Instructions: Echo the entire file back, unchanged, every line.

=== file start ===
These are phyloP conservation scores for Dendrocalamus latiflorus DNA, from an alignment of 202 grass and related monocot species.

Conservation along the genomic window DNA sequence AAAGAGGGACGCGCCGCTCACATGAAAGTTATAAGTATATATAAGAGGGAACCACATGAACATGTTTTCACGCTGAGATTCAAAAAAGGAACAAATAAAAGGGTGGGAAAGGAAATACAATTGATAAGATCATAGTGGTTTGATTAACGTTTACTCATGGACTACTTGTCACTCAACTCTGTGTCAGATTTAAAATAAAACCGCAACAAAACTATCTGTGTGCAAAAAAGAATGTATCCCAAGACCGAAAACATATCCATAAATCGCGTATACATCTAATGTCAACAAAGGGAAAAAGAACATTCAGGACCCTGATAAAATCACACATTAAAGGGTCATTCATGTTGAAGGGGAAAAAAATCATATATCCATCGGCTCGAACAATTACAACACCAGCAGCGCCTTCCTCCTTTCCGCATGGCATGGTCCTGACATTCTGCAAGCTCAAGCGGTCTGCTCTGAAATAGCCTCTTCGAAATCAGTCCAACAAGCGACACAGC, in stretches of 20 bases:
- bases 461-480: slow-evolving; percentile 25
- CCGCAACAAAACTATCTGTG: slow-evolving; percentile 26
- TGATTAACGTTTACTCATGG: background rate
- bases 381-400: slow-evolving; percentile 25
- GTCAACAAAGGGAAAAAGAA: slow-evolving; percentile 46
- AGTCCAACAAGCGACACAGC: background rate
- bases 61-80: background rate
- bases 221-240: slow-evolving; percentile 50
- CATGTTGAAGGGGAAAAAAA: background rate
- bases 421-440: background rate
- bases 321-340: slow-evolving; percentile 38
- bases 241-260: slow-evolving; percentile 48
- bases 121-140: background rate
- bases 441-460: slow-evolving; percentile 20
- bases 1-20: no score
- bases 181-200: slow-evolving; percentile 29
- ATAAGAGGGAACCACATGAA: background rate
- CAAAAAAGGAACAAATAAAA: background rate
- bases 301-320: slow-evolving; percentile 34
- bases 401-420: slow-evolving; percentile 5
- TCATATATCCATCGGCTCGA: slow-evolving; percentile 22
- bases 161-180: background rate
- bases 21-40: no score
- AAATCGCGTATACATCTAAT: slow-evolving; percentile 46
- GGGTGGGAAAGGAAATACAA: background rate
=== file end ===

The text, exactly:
These are phyloP conservation scores for Dendrocalamus latiflorus DNA, from an alignment of 202 grass and related monocot species.

Conservation along the genomic window DNA sequence AAAGAGGGACGCGCCGCTCACATGAAAGTTATAAGTATATATAAGAGGGAACCACATGAACATGTTTTCACGCTGAGATTCAAAAAAGGAACAAATAAAAGGGTGGGAAAGGAAATACAATTGATAAGATCATAGTGGTTTGATTAACGTTTACTCATGGACTACTTGTCACTCAACTCTGTGTCAGATTTAAAATAAAACCGCAACAAAACTATCTGTGTGCAAAAAAGAATGTATCCCAAGACCGAAAACATATCCATAAATCGCGTATACATCTAATGTCAACAAAGGGAAAAAGAACATTCAGGACCCTGATAAAATCACACATTAAAGGGTCATTCATGTTGAAGGGGAAAAAAATCATATATCCATCGGCTCGAACAATTACAACACCAGCAGCGCCTTCCTCCTTTCCGCATGGCATGGTCCTGACATTCTGCAAGCTCAAGCGGTCTGCTCTGAAATAGCCTCTTCGAAATCAGTCCAACAAGCGACACAGC, in stretches of 20 bases:
- bases 461-480: slow-evolving; percentile 25
- CCGCAACAAAACTATCTGTG: slow-evolving; percentile 26
- TGATTAACGTTTACTCATGG: background rate
- bases 381-400: slow-evolving; percentile 25
- GTCAACAAAGGGAAAAAGAA: slow-evolving; percentile 46
- AGTCCAACAAGCGACACAGC: background rate
- bases 61-80: background rate
- bases 221-240: slow-evolving; percentile 50
- CATGTTGAAGGGGAAAAAAA: background rate
- bases 421-440: background rate
- bases 321-340: slow-evolving; percentile 38
- bases 241-260: slow-evolving; percentile 48
- bases 121-140: background rate
- bases 441-460: slow-evolving; percentile 20
- bases 1-20: no score
- bases 181-200: slow-evolving; percentile 29
- ATAAGAGGGAACCACATGAA: background rate
- CAAAAAAGGAACAAATAAAA: background rate
- bases 301-320: slow-evolving; percentile 34
- bases 401-420: slow-evolving; percentile 5
- TCATATATCCATCGGCTCGA: slow-evolving; percentile 22
- bases 161-180: background rate
- bases 21-40: no score
- AAATCGCGTATACATCTAAT: slow-evolving; percentile 46
- GGGTGGGAAAGGAAATACAA: background rate